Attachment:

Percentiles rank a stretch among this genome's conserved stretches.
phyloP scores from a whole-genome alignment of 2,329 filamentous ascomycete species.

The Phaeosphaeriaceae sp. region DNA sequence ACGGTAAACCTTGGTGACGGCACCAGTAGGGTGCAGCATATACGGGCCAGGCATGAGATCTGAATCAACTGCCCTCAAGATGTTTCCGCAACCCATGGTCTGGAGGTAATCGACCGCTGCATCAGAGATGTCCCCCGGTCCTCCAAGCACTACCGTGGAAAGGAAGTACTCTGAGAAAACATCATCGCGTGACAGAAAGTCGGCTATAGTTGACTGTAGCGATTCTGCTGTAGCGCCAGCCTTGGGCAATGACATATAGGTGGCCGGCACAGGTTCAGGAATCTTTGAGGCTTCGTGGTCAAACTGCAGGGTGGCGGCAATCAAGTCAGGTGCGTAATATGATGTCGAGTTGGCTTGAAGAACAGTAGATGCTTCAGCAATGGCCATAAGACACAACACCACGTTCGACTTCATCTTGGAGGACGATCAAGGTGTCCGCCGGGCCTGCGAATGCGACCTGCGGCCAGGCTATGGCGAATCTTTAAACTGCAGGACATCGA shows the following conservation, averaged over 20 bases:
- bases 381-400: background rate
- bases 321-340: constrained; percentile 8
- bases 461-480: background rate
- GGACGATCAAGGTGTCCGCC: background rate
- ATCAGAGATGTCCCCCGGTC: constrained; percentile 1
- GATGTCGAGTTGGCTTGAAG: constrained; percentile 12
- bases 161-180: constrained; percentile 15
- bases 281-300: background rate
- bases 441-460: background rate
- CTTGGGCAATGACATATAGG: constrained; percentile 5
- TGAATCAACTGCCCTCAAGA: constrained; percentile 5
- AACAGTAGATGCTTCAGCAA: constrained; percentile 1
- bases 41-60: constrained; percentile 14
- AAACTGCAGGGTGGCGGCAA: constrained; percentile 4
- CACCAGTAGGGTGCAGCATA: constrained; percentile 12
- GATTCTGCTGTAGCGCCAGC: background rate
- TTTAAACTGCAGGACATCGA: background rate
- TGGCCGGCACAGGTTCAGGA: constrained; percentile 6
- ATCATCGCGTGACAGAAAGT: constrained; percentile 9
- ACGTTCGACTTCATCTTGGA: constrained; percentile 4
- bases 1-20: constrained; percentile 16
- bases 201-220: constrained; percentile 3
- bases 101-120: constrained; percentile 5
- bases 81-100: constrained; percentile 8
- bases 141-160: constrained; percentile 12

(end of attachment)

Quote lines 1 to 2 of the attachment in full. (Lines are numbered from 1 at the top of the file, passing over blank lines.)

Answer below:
Percentiles rank a stretch among this genome's conserved stretches.
phyloP scores from a whole-genome alignment of 2,329 filamentous ascomycete species.